Quarantine was part of the "settling in" period. In separate field, where they could see the new herd. However, sometimes it was only for a week, so not a true quarantine period. Coggins always required ( stupid iPad corrected the Coggins to "coffins", which is kind of funny) as it is required for shipping ( with a professional shipper). Not that I hold a lot of faith in a Coggins, given it's valid for 30 days...
Quarantine can be very expensive to do properly. Infectious agents can settle onto worker's clothing, hair and skin and live there for days (or until they wash). So either those horses can only be dealt with last thing in the day after all the other horses are cared for, or barn workers need to shower, or they need to be in bio-suits.
And any horse that doesn't spook when the people in white suits come to clean their stall has something wrong with them .
Otherwise you're just wasting everyone's time, so I have yet to go to any barn that even bothers.
It is very difficult to do a true quarantine. Few barns have the facilities or staff for this. It is also very expensive. Since most farms have horses coming and going to shows, clinics, group trail rides, the vet clinic, etc., it really isn't logical to treat the horse coming from another barn terribly differently than a horse that is returning from a show where it has been exposed to horses from all over the state or country.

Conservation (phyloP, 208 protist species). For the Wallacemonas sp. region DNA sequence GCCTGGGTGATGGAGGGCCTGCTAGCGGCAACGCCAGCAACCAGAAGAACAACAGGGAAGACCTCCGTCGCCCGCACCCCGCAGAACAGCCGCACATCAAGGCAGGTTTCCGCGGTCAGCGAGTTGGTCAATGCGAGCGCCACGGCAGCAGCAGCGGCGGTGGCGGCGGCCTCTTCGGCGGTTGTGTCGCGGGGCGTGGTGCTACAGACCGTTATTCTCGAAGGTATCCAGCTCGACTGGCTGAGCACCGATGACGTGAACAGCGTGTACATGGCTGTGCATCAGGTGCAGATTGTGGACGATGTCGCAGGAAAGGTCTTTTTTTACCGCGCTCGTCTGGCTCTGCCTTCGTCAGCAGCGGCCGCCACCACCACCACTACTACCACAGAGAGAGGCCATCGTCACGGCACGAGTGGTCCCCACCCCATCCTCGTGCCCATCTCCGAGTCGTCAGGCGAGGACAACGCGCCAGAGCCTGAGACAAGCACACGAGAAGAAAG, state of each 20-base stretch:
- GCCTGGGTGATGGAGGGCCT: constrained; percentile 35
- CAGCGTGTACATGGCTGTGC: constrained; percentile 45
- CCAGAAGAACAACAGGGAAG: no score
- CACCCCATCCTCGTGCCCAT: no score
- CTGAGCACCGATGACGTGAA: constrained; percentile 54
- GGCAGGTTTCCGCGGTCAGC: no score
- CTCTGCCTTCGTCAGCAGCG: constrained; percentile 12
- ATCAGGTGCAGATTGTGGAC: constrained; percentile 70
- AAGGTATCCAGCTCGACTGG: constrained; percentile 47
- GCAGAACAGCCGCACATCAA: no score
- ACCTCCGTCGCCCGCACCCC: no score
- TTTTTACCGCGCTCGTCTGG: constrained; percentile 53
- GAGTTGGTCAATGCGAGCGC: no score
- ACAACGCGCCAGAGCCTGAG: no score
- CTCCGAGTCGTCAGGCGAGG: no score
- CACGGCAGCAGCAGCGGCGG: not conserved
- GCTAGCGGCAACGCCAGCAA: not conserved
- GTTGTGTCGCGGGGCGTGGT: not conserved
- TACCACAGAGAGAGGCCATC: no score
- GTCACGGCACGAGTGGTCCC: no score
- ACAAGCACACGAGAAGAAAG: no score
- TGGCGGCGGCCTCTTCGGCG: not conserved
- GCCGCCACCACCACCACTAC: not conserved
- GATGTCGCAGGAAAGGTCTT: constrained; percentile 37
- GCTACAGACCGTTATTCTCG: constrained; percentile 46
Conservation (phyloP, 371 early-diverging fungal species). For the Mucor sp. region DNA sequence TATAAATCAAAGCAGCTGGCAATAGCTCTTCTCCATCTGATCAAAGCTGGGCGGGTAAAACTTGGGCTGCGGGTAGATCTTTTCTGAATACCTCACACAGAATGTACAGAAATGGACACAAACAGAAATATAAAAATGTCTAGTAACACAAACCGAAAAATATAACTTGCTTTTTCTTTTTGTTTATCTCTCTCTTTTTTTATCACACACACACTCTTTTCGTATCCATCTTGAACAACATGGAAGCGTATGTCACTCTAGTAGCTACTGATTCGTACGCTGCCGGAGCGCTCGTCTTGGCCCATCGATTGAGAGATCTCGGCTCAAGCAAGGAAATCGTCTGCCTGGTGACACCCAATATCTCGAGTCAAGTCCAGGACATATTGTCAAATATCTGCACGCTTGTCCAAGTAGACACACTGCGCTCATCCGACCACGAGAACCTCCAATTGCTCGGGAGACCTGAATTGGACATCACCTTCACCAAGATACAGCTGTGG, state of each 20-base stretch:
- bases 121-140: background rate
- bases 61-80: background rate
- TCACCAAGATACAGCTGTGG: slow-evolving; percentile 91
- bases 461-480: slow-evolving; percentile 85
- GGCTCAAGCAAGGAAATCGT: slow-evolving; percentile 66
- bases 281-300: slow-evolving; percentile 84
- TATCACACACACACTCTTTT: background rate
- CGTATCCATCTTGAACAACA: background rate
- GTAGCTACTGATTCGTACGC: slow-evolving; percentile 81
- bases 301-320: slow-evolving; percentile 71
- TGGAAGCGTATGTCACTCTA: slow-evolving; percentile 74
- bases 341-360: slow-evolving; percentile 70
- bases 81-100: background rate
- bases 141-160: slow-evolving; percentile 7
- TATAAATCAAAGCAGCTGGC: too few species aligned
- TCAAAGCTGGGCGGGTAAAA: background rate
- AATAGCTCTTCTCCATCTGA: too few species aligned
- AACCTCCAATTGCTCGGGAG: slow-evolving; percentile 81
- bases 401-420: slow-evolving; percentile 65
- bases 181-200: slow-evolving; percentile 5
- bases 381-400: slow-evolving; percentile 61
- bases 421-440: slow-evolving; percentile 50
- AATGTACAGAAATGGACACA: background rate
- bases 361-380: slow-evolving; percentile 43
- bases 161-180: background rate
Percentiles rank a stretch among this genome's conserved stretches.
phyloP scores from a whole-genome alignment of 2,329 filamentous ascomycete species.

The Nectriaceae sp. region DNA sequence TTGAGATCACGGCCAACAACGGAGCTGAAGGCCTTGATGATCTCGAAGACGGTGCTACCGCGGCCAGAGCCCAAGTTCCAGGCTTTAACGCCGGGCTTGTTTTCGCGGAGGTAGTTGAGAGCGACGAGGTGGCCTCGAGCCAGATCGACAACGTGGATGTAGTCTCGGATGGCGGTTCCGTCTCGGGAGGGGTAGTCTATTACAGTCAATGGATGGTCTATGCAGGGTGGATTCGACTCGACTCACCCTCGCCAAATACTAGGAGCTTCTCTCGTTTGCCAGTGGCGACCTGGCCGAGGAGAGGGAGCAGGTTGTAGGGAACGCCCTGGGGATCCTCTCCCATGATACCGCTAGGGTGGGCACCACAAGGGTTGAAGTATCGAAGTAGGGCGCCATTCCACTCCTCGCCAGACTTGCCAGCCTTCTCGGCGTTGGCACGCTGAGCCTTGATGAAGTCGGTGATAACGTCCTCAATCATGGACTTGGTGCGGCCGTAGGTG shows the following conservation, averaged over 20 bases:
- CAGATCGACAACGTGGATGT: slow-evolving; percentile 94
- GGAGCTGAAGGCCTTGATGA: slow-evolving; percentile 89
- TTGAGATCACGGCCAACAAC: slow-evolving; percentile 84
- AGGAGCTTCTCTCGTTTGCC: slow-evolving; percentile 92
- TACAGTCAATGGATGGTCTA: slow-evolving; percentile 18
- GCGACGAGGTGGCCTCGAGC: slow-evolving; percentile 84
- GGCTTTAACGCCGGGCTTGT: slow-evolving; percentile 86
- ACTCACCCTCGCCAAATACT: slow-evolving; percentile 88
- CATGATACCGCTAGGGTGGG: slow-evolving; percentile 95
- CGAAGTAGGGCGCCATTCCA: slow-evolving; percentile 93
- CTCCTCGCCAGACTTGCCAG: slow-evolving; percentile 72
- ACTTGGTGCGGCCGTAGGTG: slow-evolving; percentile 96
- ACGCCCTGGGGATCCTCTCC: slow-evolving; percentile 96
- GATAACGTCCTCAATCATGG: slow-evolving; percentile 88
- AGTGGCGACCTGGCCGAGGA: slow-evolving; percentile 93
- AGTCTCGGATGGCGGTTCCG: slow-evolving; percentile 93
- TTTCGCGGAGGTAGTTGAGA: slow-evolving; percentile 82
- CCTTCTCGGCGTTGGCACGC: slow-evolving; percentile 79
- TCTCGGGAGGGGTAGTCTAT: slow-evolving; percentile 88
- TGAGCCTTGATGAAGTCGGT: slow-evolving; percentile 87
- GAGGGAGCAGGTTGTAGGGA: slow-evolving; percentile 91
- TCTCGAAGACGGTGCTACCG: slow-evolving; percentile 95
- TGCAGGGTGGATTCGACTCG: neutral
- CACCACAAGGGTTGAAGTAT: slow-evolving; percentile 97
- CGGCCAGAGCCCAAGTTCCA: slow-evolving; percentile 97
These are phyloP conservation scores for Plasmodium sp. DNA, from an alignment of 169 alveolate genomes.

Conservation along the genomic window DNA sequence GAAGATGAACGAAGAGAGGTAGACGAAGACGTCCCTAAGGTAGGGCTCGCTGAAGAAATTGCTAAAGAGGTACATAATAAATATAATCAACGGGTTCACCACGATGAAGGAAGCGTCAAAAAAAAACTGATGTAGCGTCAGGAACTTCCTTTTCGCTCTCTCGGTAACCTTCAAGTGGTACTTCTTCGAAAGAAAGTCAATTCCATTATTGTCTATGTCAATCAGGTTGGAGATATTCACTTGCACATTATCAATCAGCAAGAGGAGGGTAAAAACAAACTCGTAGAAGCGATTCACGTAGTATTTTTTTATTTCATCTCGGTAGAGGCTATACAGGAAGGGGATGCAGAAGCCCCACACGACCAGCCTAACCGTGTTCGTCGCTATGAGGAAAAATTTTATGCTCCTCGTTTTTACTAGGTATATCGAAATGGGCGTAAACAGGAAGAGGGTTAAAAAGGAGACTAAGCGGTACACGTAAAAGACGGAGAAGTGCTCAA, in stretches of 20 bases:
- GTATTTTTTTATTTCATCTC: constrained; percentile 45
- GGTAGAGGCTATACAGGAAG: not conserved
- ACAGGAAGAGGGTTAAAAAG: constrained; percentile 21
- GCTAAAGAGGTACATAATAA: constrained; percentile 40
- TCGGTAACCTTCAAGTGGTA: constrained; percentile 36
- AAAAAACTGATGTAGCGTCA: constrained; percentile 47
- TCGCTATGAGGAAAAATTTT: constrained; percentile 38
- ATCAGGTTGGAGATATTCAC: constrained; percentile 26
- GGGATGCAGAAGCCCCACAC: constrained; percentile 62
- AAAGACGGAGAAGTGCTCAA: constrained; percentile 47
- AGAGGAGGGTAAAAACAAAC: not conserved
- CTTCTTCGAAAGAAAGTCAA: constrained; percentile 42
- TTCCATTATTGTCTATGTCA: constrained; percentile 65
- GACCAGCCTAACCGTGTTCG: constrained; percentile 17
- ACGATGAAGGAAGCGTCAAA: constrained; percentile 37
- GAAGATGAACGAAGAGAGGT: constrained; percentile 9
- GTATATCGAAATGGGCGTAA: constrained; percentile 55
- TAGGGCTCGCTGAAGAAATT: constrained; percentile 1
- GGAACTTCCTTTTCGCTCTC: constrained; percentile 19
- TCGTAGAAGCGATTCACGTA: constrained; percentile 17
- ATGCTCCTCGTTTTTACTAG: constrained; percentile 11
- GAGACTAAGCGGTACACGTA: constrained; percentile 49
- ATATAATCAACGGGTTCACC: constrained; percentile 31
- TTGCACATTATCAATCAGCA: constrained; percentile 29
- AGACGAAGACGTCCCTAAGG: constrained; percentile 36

Now, a vet could comment on this more intelligently, but to be effective, a quarantine has to be for a pretty long period. For example, what if the new horse was exposed to an illness while it shared a van during the move? Some diseases can take a couple of weeks to show symptoms. Seriously, would you have your barn keep every horse that goes to a show, clinic or trail ride or has newly arrived at the farm isolated for 2-3 weeks?
Some farms do a sort of semi-quarantine with new arrivals where the horses are initially not stabled next to another horse and are turned out separately, but still cared for by the same caretakers, live in the same barn, share the public areas of the barn (washstalls, arenas, aisles) and are well within range for the spread of airborne droplets. While it might lessen the amount of exposure to not have the horses in direct contact, it certainly is not an true quarantine. If a new horse brought in a respiratory disease, such a quarantine would most likely NOT make a difference as to whether or not the other horses got sick.
So, the answer to the OP's second question is "nothing." Unless your contract states that there won't be other horses coming and going and that horses can't leave the farm for outside events, your horse is boarded at a typical boarding barn that has horses coming and going and communicable diseases are an unavoidable risk. Good grief, just be glad your horse doesn't have strangles.
Of course, make sure your horse is appropriately vaccinated.
When I use to board at Quantico Marine Base in Virginia we had a 1 week quar.
Since this is a military base horses would come in and out (when we had room) It was completely sep from the other horses and you were not allowed in the barn/wash rack or in the arena at the same time as boarders.
They wouldn't allow horses in the barn at show also.
Small paddock that has 2 stalls that could be left open for run ins.
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Nope, never been in a barn that had quarantine. Barns around here don't require any health cert and for the last like 5-6 years don't require coggins either. (spruce is the one show around here that require coggins and they just shortened it from needing a new one every 12 months to every 6 months)